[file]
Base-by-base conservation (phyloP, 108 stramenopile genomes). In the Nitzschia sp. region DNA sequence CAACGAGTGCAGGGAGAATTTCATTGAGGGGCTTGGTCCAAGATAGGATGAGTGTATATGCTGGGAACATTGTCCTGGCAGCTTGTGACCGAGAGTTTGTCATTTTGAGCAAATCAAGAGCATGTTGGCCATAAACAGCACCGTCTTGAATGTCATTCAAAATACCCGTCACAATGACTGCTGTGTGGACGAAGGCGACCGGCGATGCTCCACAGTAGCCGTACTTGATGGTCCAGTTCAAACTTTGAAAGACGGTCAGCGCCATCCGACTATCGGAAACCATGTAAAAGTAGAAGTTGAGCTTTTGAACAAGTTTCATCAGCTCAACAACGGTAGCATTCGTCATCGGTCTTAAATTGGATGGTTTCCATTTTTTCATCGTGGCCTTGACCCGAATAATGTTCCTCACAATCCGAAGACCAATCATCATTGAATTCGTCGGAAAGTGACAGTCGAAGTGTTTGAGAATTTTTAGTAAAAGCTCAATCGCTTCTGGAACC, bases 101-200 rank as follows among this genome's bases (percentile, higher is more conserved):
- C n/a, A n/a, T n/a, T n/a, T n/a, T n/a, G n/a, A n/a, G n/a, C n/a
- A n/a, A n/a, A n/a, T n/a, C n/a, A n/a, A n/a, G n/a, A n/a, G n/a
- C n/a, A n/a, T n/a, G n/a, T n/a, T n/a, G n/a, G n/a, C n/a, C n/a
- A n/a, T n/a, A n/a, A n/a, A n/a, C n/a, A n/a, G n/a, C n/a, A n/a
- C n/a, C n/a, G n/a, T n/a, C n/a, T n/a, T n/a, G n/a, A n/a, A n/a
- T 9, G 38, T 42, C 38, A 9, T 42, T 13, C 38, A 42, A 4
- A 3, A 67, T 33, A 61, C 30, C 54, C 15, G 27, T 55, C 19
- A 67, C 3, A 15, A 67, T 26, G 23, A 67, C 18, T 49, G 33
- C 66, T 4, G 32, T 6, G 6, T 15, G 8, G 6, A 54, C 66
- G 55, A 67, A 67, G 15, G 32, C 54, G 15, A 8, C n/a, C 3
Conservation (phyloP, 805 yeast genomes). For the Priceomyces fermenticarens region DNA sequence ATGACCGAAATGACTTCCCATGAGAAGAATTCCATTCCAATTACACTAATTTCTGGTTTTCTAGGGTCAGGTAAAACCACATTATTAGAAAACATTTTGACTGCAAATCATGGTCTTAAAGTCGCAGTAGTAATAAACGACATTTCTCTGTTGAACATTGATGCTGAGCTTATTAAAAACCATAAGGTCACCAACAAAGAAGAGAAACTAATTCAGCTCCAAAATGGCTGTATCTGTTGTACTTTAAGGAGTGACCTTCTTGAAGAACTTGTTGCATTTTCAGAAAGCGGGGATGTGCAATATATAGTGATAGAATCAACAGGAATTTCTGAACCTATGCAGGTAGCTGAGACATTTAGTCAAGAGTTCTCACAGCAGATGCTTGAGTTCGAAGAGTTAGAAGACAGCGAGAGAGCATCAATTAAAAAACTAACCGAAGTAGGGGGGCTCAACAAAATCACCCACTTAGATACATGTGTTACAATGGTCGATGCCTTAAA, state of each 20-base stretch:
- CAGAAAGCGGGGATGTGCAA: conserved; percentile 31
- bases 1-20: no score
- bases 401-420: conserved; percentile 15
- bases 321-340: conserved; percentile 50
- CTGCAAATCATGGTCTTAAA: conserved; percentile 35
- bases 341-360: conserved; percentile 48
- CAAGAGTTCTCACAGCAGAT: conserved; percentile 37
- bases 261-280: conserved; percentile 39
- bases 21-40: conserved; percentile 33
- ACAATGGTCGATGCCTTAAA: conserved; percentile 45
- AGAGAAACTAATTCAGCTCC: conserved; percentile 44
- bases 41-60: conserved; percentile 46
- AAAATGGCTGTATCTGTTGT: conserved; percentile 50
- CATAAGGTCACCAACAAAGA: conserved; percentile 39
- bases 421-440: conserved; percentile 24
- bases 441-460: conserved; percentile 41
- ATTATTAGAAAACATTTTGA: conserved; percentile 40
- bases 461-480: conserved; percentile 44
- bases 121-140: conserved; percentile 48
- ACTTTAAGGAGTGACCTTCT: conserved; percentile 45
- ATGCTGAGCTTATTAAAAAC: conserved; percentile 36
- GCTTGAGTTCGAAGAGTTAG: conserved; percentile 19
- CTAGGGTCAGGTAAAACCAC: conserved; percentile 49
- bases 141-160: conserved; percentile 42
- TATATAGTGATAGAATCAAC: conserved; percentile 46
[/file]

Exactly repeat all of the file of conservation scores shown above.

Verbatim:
Base-by-base conservation (phyloP, 108 stramenopile genomes). In the Nitzschia sp. region DNA sequence CAACGAGTGCAGGGAGAATTTCATTGAGGGGCTTGGTCCAAGATAGGATGAGTGTATATGCTGGGAACATTGTCCTGGCAGCTTGTGACCGAGAGTTTGTCATTTTGAGCAAATCAAGAGCATGTTGGCCATAAACAGCACCGTCTTGAATGTCATTCAAAATACCCGTCACAATGACTGCTGTGTGGACGAAGGCGACCGGCGATGCTCCACAGTAGCCGTACTTGATGGTCCAGTTCAAACTTTGAAAGACGGTCAGCGCCATCCGACTATCGGAAACCATGTAAAAGTAGAAGTTGAGCTTTTGAACAAGTTTCATCAGCTCAACAACGGTAGCATTCGTCATCGGTCTTAAATTGGATGGTTTCCATTTTTTCATCGTGGCCTTGACCCGAATAATGTTCCTCACAATCCGAAGACCAATCATCATTGAATTCGTCGGAAAGTGACAGTCGAAGTGTTTGAGAATTTTTAGTAAAAGCTCAATCGCTTCTGGAACC, bases 101-200 rank as follows among this genome's bases (percentile, higher is more conserved):
- C n/a, A n/a, T n/a, T n/a, T n/a, T n/a, G n/a, A n/a, G n/a, C n/a
- A n/a, A n/a, A n/a, T n/a, C n/a, A n/a, A n/a, G n/a, A n/a, G n/a
- C n/a, A n/a, T n/a, G n/a, T n/a, T n/a, G n/a, G n/a, C n/a, C n/a
- A n/a, T n/a, A n/a, A n/a, A n/a, C n/a, A n/a, G n/a, C n/a, A n/a
- C n/a, C n/a, G n/a, T n/a, C n/a, T n/a, T n/a, G n/a, A n/a, A n/a
- T 9, G 38, T 42, C 38, A 9, T 42, T 13, C 38, A 42, A 4
- A 3, A 67, T 33, A 61, C 30, C 54, C 15, G 27, T 55, C 19
- A 67, C 3, A 15, A 67, T 26, G 23, A 67, C 18, T 49, G 33
- C 66, T 4, G 32, T 6, G 6, T 15, G 8, G 6, A 54, C 66
- G 55, A 67, A 67, G 15, G 32, C 54, G 15, A 8, C n/a, C 3
Conservation (phyloP, 805 yeast genomes). For the Priceomyces fermenticarens region DNA sequence ATGACCGAAATGACTTCCCATGAGAAGAATTCCATTCCAATTACACTAATTTCTGGTTTTCTAGGGTCAGGTAAAACCACATTATTAGAAAACATTTTGACTGCAAATCATGGTCTTAAAGTCGCAGTAGTAATAAACGACATTTCTCTGTTGAACATTGATGCTGAGCTTATTAAAAACCATAAGGTCACCAACAAAGAAGAGAAACTAATTCAGCTCCAAAATGGCTGTATCTGTTGTACTTTAAGGAGTGACCTTCTTGAAGAACTTGTTGCATTTTCAGAAAGCGGGGATGTGCAATATATAGTGATAGAATCAACAGGAATTTCTGAACCTATGCAGGTAGCTGAGACATTTAGTCAAGAGTTCTCACAGCAGATGCTTGAGTTCGAAGAGTTAGAAGACAGCGAGAGAGCATCAATTAAAAAACTAACCGAAGTAGGGGGGCTCAACAAAATCACCCACTTAGATACATGTGTTACAATGGTCGATGCCTTAAA, state of each 20-base stretch:
- CAGAAAGCGGGGATGTGCAA: conserved; percentile 31
- bases 1-20: no score
- bases 401-420: conserved; percentile 15
- bases 321-340: conserved; percentile 50
- CTGCAAATCATGGTCTTAAA: conserved; percentile 35
- bases 341-360: conserved; percentile 48
- CAAGAGTTCTCACAGCAGAT: conserved; percentile 37
- bases 261-280: conserved; percentile 39
- bases 21-40: conserved; percentile 33
- ACAATGGTCGATGCCTTAAA: conserved; percentile 45
- AGAGAAACTAATTCAGCTCC: conserved; percentile 44
- bases 41-60: conserved; percentile 46
- AAAATGGCTGTATCTGTTGT: conserved; percentile 50
- CATAAGGTCACCAACAAAGA: conserved; percentile 39
- bases 421-440: conserved; percentile 24
- bases 441-460: conserved; percentile 41
- ATTATTAGAAAACATTTTGA: conserved; percentile 40
- bases 461-480: conserved; percentile 44
- bases 121-140: conserved; percentile 48
- ACTTTAAGGAGTGACCTTCT: conserved; percentile 45
- ATGCTGAGCTTATTAAAAAC: conserved; percentile 36
- GCTTGAGTTCGAAGAGTTAG: conserved; percentile 19
- CTAGGGTCAGGTAAAACCAC: conserved; percentile 49
- bases 141-160: conserved; percentile 42
- TATATAGTGATAGAATCAAC: conserved; percentile 46